CASE STUDY #1
Tornado GR4 Fighter Aircraft
The Tornado is the UK’s leading ground attack aircraft. It has been constantly deployed on operations in recent years. The portable Voyager Intermittent Fault Detector™ (VIFD™) has been used on 2 Tornado projects: an industry demonstration project and a fault investigation project.
The nose-wheel steering system is susceptible to intermittent faults that are difficult to diagnose during flight line maintenance, which often leads to speculative replacement of other components. A 2009 pilot project was conducted which successfully demonstrated the ability of the VIFD to detect hard and intermittent faults that conventional equipment were unable to detect. Unserviceable harnesses were confirmed to have intermittency and continuity faults; brand-new harnesses were confirmed as being both intermittency-free and continuity fault-free; and life-expired harnesses were found with intermittent faults even though they passed continuity testing.
In another example, one specific Tornado aircraft had suffered an intermittent fault within the secondary power system since 2006. An analysis of the fault-maintenance history was conducted, along with an intermittent fault diagnosis of the system. As most of the system LRUs had already been replaced it was agreed that the condition of the wiring should be tested. The system’s wiring integrity was tested with an VIFD and this found that 12% of the cables tested had intermittency/noise/continuity issues.
These cables were repaired by the RAF and then re-tested the system wiring with the VIFD, which confirmed that the system’s wiring integrity had been fully restored. Once the aircraft was rebuilt for flight testing it transpired that the intermittent fault’s symptoms were unchanged, enabling the RAF to now rule both the LRUs and the wiring out of the diagnosis. An external influence was suspected and this was traced to a faulty circuit-breaker (CB), which was outside the scope of the wiring tested by the VIFD. Since the CB was replaced, the fault has not recurred. Overall, the intermittent fault analysis and VIFD testing vastly accelerated the timeframe for isolating the fault, hence a ‘No Fault Found ‘ which had persisted for years was ultimately resolved in a matter of weeks.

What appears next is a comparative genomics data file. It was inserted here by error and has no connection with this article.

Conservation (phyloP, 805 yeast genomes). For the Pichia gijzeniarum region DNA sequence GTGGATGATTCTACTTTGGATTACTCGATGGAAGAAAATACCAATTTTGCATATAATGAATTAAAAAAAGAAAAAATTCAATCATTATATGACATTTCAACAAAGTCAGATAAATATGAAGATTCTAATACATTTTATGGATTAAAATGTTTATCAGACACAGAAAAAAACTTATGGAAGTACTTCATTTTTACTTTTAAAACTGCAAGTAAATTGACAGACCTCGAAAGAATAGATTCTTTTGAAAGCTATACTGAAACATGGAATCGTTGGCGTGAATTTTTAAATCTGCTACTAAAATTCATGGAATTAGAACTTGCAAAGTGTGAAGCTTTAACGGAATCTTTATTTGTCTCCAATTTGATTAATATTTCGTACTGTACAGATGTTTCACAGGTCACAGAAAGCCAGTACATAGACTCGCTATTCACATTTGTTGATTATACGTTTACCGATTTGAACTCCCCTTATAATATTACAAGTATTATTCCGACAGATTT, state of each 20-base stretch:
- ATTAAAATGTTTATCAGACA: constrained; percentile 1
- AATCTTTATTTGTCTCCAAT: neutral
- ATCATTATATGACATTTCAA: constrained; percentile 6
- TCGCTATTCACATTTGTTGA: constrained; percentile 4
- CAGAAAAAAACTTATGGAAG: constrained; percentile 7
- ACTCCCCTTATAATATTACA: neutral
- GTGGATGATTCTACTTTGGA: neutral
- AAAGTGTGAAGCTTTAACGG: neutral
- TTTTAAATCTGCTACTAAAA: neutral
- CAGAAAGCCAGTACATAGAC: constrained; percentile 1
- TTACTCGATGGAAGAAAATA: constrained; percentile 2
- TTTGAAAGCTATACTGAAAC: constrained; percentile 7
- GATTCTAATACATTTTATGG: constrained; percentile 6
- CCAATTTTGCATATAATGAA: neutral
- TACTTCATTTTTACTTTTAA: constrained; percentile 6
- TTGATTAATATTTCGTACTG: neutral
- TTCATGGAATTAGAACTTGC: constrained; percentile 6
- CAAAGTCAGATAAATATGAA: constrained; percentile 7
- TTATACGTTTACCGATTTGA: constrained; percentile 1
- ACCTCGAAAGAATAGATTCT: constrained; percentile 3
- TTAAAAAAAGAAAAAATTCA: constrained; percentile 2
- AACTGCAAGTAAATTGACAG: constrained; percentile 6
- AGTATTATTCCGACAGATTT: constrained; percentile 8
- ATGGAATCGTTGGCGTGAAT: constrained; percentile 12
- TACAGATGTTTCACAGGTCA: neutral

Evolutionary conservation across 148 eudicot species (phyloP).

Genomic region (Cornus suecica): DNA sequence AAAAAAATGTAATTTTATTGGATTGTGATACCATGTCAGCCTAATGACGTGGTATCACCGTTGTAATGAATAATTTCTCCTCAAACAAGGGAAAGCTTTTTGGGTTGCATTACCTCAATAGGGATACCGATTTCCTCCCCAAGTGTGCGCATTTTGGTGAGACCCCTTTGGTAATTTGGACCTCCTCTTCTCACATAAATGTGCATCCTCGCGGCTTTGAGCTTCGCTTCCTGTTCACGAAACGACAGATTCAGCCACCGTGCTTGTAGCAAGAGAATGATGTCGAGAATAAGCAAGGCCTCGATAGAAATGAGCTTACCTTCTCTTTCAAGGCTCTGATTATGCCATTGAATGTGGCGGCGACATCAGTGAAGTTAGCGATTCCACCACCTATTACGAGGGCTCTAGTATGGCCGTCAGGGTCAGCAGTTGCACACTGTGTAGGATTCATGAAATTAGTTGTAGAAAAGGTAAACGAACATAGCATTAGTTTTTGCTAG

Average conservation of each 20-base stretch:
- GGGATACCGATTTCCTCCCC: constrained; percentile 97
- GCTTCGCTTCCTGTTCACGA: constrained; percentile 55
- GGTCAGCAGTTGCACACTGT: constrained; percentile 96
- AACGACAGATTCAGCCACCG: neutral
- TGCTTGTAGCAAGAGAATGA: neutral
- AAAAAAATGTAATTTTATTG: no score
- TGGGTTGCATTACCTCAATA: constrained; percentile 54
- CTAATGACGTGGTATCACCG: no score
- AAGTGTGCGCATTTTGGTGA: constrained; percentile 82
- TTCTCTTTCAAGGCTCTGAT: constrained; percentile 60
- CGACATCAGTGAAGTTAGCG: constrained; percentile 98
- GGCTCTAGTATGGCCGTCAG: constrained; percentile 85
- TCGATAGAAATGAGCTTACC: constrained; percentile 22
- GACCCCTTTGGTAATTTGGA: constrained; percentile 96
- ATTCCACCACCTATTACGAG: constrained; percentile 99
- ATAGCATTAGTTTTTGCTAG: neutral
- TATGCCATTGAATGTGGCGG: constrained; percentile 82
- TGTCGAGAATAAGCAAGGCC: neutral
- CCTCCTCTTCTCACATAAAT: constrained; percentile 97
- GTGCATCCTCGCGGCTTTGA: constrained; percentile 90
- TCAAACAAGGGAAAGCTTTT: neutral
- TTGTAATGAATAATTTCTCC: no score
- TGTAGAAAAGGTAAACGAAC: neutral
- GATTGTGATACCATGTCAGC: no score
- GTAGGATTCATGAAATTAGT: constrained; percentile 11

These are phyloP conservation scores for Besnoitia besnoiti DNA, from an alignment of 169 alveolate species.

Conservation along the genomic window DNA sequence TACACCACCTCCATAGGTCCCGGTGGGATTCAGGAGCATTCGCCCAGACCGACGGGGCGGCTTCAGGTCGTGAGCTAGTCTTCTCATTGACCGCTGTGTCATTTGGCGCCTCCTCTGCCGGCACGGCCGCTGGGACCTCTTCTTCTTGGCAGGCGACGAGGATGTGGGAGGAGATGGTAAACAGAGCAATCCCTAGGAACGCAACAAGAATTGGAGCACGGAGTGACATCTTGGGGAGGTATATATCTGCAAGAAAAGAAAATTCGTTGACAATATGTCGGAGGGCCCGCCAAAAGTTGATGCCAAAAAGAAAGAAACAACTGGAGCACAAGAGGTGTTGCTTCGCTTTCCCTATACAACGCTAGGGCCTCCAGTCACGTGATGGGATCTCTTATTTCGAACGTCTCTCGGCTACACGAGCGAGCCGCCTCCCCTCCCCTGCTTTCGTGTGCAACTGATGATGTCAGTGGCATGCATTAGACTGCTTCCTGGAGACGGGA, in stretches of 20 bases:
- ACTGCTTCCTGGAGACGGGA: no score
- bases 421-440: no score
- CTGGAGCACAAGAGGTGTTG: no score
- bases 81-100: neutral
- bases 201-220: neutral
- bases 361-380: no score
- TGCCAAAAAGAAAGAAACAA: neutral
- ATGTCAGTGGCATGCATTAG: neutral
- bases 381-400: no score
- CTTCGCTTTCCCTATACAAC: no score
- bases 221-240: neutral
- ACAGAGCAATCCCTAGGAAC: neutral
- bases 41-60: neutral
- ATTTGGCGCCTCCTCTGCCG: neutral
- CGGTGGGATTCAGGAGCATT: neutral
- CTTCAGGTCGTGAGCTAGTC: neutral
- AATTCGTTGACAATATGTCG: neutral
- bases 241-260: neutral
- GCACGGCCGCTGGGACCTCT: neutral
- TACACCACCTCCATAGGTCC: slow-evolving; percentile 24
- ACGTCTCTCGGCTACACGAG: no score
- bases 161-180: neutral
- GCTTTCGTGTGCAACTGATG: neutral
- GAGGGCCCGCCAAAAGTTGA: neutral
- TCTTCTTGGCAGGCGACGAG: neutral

CASE STUDY #2
Helicopter Radio Backplane
A Transmitter/Receiver LRU from a helicopter radio system, as used in several UK military helicopter fleets, suffers significant levels of No Fault Found (NFF). The client responsible for depth support of these assets to assess the LRU design and identify how best to test them to isolate root causes of intermittent faults.
Analysis of the design resulted in the decision to focus on testing the ribbon-cable back-plane, owing to the fact that this type of component is chronically susceptible to intermittent faults. The ribbon-cables were tested using the portable VIFD and it was quickly discovered that the vast majority of the ribbon-cables yielded intermittent faults, even though they had been removed from LRUs that were passing in-depth conventional ATE testing.
The faults detected were easily repairable, with further VIFD testing confirming that their full system integrity had been restored.
CASE STUDY #3
Sentinel R1 Airborne Stand-Off Radar (ASTOR)
The ASTOR (Airborne Stand-Off Radar), in the pretext of the Sentinel R1 aircraft, provides long-range, battlefield-intelligence, target-imaging and tracking radar for the RAF and the Army and has surveillance applications in peacetime, wartime and in crisis operations.
The Sentinel fleet has been on active operational service over the last two years and the need to maintain the capability of its mission sensors is paramount.